Guest post: Nick Bertozzi talks process

Nick Bertozzi is an amazingly talented and prolific cartoonist, a teacher, and a good friend. I was thrilled when I saw this post about the process he used to make his new book Lewis & Clark over at the First Second blog, and asked if we could repost it here. The book itself is out, and it’s is spectacular. Just look at this cover! If you’re in NYC, come celebrate the book release with Nick at Bergen Street Comics on Friday, Feb 25. Matt and I will be there, too! Follow Nick on Twitter @nickbertozzi or, even better, follow Lewis & Clark! @Lewis_Clark_Twt


Write a script. People will tell you this is hard to do. They are not lying to you.


Lay out the pages with rough drawings and roughly positioned text.

[Here is a full spread]

I tried using a new roughing technique for LEWIS & CLARK, putting together all of my layout using Adobe Illustrator. It’s great for positioning text exactly where you want it, but drawing right onto a computer is a crazy idea. Just think, you can draw your image up to 800% magnification which means the awesome detail that you’re drawing on Meriwether Lewis’s epaulets will look like a muddy splotch at 100% magnification. Stay AWAY from the zoom tool is my advice here.

[Here’s a detail of the layouts spread]


Pencil the pages onto 11″ x 14″ bristol board using the Roughs in Step 2 as a guide. This is the stage in which I try to get the characters’ poses and facial expressions just right. If I get the pose right, I can give an emotional resonance to the dialogue balloon that the character is speaking in order to make that character seem more real.


Ink over the pencils using an old-fashioned pen nib and brush with india ink. This is the part in which I try to make the pages look good; thicken up the lines so that the pictures are easy to read, and using different inking techniques to make the background elements and props look like they’re supposed to: Plants are inked like plants, example. Sounds easy, but it’s hard for me…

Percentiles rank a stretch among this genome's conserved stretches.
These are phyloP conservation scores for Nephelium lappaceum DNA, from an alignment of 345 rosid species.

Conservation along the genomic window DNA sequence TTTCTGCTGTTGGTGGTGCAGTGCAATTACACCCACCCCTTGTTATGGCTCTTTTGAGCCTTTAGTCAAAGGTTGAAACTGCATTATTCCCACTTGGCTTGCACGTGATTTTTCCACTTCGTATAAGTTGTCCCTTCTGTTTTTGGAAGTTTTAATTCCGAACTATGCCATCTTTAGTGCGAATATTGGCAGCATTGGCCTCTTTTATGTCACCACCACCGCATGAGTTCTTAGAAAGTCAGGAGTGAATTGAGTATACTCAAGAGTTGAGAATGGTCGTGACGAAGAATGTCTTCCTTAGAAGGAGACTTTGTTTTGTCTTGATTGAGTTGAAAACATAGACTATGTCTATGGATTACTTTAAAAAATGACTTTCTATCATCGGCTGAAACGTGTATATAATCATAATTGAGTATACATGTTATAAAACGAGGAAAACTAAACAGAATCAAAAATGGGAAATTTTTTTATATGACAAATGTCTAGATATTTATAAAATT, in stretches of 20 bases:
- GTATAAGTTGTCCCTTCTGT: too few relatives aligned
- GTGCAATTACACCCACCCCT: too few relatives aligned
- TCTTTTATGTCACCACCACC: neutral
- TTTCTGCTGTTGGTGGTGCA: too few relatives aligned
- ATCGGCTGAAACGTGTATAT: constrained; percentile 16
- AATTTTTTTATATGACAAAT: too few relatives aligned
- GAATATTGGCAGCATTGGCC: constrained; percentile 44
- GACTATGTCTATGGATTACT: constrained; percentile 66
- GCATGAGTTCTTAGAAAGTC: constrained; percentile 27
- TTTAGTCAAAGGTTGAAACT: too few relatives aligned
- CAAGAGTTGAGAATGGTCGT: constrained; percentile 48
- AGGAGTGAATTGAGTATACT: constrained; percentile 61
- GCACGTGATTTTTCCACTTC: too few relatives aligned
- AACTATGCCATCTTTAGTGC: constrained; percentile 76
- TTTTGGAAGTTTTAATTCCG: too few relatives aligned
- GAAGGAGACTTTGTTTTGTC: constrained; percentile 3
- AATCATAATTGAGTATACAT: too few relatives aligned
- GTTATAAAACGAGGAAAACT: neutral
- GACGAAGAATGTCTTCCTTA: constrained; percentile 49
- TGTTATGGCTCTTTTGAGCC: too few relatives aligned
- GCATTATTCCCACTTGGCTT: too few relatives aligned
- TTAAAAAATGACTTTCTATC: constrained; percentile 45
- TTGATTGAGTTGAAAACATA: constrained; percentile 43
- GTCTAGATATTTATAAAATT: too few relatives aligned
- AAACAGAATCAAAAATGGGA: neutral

Scan and manipulate the image to get it to read as clearly as possible. Even though I spend all that time on Steps 1-4, there’s still lots of little things that go wrong and I don’t often see them until someone points them out to me. On these pages I added black to the tops of the buildings so that the entire two-page spread appears more solid, I moved some panels around purely for design sake, and most importantly, I added more space in the word balloons so they’d be easier to read.

The whole process takes a few days and I haven’t even mentioned the time spent researching the buildings and costumery of the era, nor the hours spent trying to get better at drawing horses–not sure if I succeeded on that last one–but I think it’s worth it, since it makes for a really quick and smooth reading experience that I hope you like. Thanks for reading!


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